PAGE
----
My Lords, it is a matter for congratulation that the outbreak in the Malay Peninsula seems to have been effectually quelled.

Among the subjects on which legislation is promised in Her Majesty's Speech, one of the most important is that of the Merchant Shipping Laws. Scarcely a Session has passed within the last 30 or 40 years without some legislation on that subject. The measure passed last Session was admittedly a temporary one; but it afferds a basis for satisfactory legislation of a permanent character, and the present time is one eminently favourable for satisfactory legislation. There has been time for the various interests concerned to consider the matter with calmness, and your Lordships will all agree that it would be impossible that any permanent legislation on the subject could be satisfactory if it did not, to some extent at least, receive the co-operation of all the interests involved in such legislation. It will not appear surprising that some difficulty should be felt in dealing with the question of we consider what has been the advance of our shipping trade. From the Board of Trade Returns I find that in 1846 the British vessels engaged in the foreign trade amounted to about 6,000,000 of tons, and that in 1874 they amounted to 30,000,000 of tons. These are exclusive of the British ships engaged in the coasting trade. My Lords, in speaking on this subject, it is impossible not to refer to the zeal shown by an individual in the cause of our seafaring men. I believe that even those who hold that the figures and allegations of fact brought forward by Mr. Plimsoll are not borne out by the facts of the case, are not disposed to deny to that Gentleman a grateful recognition for having kept alive the question, and having brought forward circumstances of much importance in connection with a discussion of our Shipping Laws.

Coming to the paragraph in the Royal Speech which has reference to Education, I will remind your Lordships that the legislative changes already brought about with respect to our Universities have been carried out by the authorities, and it cannot be doubted that whatever further changes Parliament may think it necessary to make, if conceived in a moderate spirit, will be favourably received, and will be carried out in the best manner possible. As regards Primary Education—a subject which in recent Sessions has been much discussed by both Houses of Parliament—I have only to observe that your Lordships will see with satisfaction that Her Majesty's Government have lost no time in the endeavour to complete the legislation already in operation on that important matter.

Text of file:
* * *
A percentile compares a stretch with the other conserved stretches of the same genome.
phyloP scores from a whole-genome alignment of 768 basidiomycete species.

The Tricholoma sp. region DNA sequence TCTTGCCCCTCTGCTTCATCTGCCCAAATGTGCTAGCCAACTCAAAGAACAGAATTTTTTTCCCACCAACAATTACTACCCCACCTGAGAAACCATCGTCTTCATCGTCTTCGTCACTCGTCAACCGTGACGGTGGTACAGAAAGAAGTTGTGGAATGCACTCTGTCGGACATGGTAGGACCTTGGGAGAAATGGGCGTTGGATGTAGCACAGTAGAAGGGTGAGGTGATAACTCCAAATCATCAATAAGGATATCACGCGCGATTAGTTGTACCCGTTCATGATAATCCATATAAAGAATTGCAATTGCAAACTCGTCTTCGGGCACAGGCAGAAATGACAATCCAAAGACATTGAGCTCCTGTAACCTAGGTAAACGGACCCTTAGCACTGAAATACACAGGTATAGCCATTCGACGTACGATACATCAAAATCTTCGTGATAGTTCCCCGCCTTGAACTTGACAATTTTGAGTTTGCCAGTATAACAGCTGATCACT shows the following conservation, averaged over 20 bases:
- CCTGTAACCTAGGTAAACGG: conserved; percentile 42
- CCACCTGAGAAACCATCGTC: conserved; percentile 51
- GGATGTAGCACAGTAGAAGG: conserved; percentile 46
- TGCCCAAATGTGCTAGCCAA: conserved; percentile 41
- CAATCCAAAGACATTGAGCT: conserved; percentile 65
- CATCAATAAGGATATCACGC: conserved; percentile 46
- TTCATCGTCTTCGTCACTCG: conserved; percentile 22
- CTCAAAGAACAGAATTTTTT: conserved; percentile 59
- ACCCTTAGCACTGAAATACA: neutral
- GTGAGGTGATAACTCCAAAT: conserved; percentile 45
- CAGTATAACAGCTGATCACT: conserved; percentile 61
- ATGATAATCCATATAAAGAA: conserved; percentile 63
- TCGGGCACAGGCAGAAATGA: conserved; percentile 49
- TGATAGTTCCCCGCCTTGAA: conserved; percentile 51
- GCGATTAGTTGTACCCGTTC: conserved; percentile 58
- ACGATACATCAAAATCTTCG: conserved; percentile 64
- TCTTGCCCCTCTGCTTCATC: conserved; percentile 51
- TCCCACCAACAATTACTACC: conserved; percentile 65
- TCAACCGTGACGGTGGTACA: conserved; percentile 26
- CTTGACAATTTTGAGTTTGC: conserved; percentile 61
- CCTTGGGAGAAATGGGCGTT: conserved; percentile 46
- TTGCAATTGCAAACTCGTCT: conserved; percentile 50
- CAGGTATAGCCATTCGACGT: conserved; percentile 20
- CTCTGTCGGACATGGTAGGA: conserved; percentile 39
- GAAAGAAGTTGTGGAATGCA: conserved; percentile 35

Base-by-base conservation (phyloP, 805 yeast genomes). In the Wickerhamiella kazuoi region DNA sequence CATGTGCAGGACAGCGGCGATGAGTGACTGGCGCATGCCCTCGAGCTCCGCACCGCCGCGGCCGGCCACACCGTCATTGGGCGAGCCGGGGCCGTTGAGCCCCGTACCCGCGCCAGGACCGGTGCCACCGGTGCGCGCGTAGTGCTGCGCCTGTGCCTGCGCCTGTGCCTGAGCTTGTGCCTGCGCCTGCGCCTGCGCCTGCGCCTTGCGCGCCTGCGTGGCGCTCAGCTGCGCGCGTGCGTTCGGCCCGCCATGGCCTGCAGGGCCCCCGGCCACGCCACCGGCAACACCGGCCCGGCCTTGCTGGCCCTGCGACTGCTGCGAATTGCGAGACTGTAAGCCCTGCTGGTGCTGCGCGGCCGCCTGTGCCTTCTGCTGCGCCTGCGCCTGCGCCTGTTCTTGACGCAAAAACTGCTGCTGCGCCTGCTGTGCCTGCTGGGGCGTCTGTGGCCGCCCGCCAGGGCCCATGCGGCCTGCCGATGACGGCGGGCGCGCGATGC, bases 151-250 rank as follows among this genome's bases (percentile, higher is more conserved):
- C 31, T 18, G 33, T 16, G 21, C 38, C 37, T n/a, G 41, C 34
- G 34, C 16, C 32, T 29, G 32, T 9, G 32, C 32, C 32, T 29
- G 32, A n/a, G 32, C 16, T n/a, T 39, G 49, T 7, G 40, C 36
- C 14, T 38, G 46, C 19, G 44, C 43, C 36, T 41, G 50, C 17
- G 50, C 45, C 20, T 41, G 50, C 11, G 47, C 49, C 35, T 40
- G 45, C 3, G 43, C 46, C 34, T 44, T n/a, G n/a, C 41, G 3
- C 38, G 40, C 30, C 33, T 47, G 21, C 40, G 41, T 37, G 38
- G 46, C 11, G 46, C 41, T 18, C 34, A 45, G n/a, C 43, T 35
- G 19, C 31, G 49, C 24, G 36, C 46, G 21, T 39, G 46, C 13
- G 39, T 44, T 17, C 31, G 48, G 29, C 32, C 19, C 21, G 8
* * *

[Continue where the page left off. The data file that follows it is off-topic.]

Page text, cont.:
The Inclosure of Commons unquestionably is a matter which demands the attention of Parliament. It appears that some machinery is necessary; but I feel sure that the Government do not intend any interference with the local management of commons, which for many reasons must be the best.

Any measure for promoting economy and efficiency in the management of Prisons, and at the same time effecting a relief of Local Burdens, must, I presume, be of a financial character, and will, therefore, be dealt with mainly in the other House of Parliament; and, consequently, I will do no more than call the attention of your Lord- ships to the fact that these subjects have not been forgotten in the Queen's Speech. Experience has shown that successive Governments find the greatest difficulty in passing all the measures proposed for the Session in the Speech from the Throne. For that reason it appears to me that one of the most satisfactory features of the Speech addressed to Parliament to-day is that it does not promise too many measures; but if the measures which it does promise are passed in the present Session, then the time of Parliament will have been well spent.

My Lords, I will conclude by moving that an humble Address be presented to Her Majesty, thanking Her Majesty for Her Majesty's most Gracious Speech from the Throne, as follows:—